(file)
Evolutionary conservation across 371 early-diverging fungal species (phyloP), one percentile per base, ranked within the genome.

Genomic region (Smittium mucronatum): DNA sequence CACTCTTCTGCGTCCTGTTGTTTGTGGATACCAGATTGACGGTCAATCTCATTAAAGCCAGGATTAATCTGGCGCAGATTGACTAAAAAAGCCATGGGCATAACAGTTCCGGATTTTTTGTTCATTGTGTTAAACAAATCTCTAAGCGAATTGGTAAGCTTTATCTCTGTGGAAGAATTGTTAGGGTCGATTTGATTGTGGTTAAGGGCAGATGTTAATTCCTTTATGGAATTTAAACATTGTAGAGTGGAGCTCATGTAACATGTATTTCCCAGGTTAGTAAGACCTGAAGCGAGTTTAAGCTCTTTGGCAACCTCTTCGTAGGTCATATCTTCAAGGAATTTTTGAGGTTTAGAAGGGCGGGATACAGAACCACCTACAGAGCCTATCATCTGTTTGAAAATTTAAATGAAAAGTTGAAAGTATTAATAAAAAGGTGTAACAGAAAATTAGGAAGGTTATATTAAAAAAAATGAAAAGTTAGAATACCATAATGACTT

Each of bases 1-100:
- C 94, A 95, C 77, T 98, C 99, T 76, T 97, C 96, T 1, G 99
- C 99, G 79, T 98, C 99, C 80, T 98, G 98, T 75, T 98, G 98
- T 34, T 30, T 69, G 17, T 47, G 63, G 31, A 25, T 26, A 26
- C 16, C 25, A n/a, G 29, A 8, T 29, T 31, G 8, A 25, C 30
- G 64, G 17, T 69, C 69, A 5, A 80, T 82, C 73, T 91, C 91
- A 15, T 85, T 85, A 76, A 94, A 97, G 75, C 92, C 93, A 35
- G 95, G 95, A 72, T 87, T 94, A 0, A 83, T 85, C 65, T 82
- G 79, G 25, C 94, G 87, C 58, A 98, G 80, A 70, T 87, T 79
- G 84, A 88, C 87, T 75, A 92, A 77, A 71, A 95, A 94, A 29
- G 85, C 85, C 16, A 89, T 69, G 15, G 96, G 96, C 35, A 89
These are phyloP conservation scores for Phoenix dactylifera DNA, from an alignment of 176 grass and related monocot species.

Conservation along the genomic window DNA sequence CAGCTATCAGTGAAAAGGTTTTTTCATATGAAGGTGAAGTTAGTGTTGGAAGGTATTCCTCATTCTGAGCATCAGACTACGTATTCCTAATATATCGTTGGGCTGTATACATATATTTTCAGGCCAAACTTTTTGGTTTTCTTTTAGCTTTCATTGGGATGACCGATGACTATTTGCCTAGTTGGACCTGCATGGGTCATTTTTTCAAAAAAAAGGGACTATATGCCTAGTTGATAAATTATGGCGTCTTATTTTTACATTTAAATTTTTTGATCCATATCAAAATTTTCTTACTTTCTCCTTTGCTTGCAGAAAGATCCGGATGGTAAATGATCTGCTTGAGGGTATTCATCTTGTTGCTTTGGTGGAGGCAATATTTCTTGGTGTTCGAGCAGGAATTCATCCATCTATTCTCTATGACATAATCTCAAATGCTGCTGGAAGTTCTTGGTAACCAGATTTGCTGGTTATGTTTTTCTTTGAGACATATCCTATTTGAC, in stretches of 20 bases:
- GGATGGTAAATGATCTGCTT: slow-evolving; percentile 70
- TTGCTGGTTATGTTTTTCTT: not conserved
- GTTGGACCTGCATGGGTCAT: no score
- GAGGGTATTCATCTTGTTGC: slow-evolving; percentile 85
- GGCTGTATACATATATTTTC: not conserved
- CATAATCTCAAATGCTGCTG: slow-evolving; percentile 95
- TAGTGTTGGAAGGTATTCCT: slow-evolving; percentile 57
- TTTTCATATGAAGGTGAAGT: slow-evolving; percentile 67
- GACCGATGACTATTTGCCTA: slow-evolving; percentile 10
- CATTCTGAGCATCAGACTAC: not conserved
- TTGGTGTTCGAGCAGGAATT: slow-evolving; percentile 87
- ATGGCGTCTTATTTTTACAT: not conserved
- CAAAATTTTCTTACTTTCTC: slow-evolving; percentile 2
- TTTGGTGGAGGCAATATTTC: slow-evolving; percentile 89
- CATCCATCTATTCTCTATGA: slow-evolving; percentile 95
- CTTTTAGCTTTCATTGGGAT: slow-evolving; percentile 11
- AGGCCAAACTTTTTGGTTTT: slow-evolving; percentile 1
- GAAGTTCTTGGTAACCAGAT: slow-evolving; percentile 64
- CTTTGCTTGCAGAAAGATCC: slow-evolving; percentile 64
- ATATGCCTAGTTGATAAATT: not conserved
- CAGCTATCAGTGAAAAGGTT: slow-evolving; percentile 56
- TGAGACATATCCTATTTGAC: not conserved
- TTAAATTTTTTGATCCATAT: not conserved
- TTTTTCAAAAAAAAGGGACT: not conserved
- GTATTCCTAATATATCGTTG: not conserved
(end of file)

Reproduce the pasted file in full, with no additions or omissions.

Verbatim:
Evolutionary conservation across 371 early-diverging fungal species (phyloP), one percentile per base, ranked within the genome.

Genomic region (Smittium mucronatum): DNA sequence CACTCTTCTGCGTCCTGTTGTTTGTGGATACCAGATTGACGGTCAATCTCATTAAAGCCAGGATTAATCTGGCGCAGATTGACTAAAAAAGCCATGGGCATAACAGTTCCGGATTTTTTGTTCATTGTGTTAAACAAATCTCTAAGCGAATTGGTAAGCTTTATCTCTGTGGAAGAATTGTTAGGGTCGATTTGATTGTGGTTAAGGGCAGATGTTAATTCCTTTATGGAATTTAAACATTGTAGAGTGGAGCTCATGTAACATGTATTTCCCAGGTTAGTAAGACCTGAAGCGAGTTTAAGCTCTTTGGCAACCTCTTCGTAGGTCATATCTTCAAGGAATTTTTGAGGTTTAGAAGGGCGGGATACAGAACCACCTACAGAGCCTATCATCTGTTTGAAAATTTAAATGAAAAGTTGAAAGTATTAATAAAAAGGTGTAACAGAAAATTAGGAAGGTTATATTAAAAAAAATGAAAAGTTAGAATACCATAATGACTT

Each of bases 1-100:
- C 94, A 95, C 77, T 98, C 99, T 76, T 97, C 96, T 1, G 99
- C 99, G 79, T 98, C 99, C 80, T 98, G 98, T 75, T 98, G 98
- T 34, T 30, T 69, G 17, T 47, G 63, G 31, A 25, T 26, A 26
- C 16, C 25, A n/a, G 29, A 8, T 29, T 31, G 8, A 25, C 30
- G 64, G 17, T 69, C 69, A 5, A 80, T 82, C 73, T 91, C 91
- A 15, T 85, T 85, A 76, A 94, A 97, G 75, C 92, C 93, A 35
- G 95, G 95, A 72, T 87, T 94, A 0, A 83, T 85, C 65, T 82
- G 79, G 25, C 94, G 87, C 58, A 98, G 80, A 70, T 87, T 79
- G 84, A 88, C 87, T 75, A 92, A 77, A 71, A 95, A 94, A 29
- G 85, C 85, C 16, A 89, T 69, G 15, G 96, G 96, C 35, A 89
These are phyloP conservation scores for Phoenix dactylifera DNA, from an alignment of 176 grass and related monocot species.

Conservation along the genomic window DNA sequence CAGCTATCAGTGAAAAGGTTTTTTCATATGAAGGTGAAGTTAGTGTTGGAAGGTATTCCTCATTCTGAGCATCAGACTACGTATTCCTAATATATCGTTGGGCTGTATACATATATTTTCAGGCCAAACTTTTTGGTTTTCTTTTAGCTTTCATTGGGATGACCGATGACTATTTGCCTAGTTGGACCTGCATGGGTCATTTTTTCAAAAAAAAGGGACTATATGCCTAGTTGATAAATTATGGCGTCTTATTTTTACATTTAAATTTTTTGATCCATATCAAAATTTTCTTACTTTCTCCTTTGCTTGCAGAAAGATCCGGATGGTAAATGATCTGCTTGAGGGTATTCATCTTGTTGCTTTGGTGGAGGCAATATTTCTTGGTGTTCGAGCAGGAATTCATCCATCTATTCTCTATGACATAATCTCAAATGCTGCTGGAAGTTCTTGGTAACCAGATTTGCTGGTTATGTTTTTCTTTGAGACATATCCTATTTGAC, in stretches of 20 bases:
- GGATGGTAAATGATCTGCTT: slow-evolving; percentile 70
- TTGCTGGTTATGTTTTTCTT: not conserved
- GTTGGACCTGCATGGGTCAT: no score
- GAGGGTATTCATCTTGTTGC: slow-evolving; percentile 85
- GGCTGTATACATATATTTTC: not conserved
- CATAATCTCAAATGCTGCTG: slow-evolving; percentile 95
- TAGTGTTGGAAGGTATTCCT: slow-evolving; percentile 57
- TTTTCATATGAAGGTGAAGT: slow-evolving; percentile 67
- GACCGATGACTATTTGCCTA: slow-evolving; percentile 10
- CATTCTGAGCATCAGACTAC: not conserved
- TTGGTGTTCGAGCAGGAATT: slow-evolving; percentile 87
- ATGGCGTCTTATTTTTACAT: not conserved
- CAAAATTTTCTTACTTTCTC: slow-evolving; percentile 2
- TTTGGTGGAGGCAATATTTC: slow-evolving; percentile 89
- CATCCATCTATTCTCTATGA: slow-evolving; percentile 95
- CTTTTAGCTTTCATTGGGAT: slow-evolving; percentile 11
- AGGCCAAACTTTTTGGTTTT: slow-evolving; percentile 1
- GAAGTTCTTGGTAACCAGAT: slow-evolving; percentile 64
- CTTTGCTTGCAGAAAGATCC: slow-evolving; percentile 64
- ATATGCCTAGTTGATAAATT: not conserved
- CAGCTATCAGTGAAAAGGTT: slow-evolving; percentile 56
- TGAGACATATCCTATTTGAC: not conserved
- TTAAATTTTTTGATCCATAT: not conserved
- TTTTTCAAAAAAAAGGGACT: not conserved
- GTATTCCTAATATATCGTTG: not conserved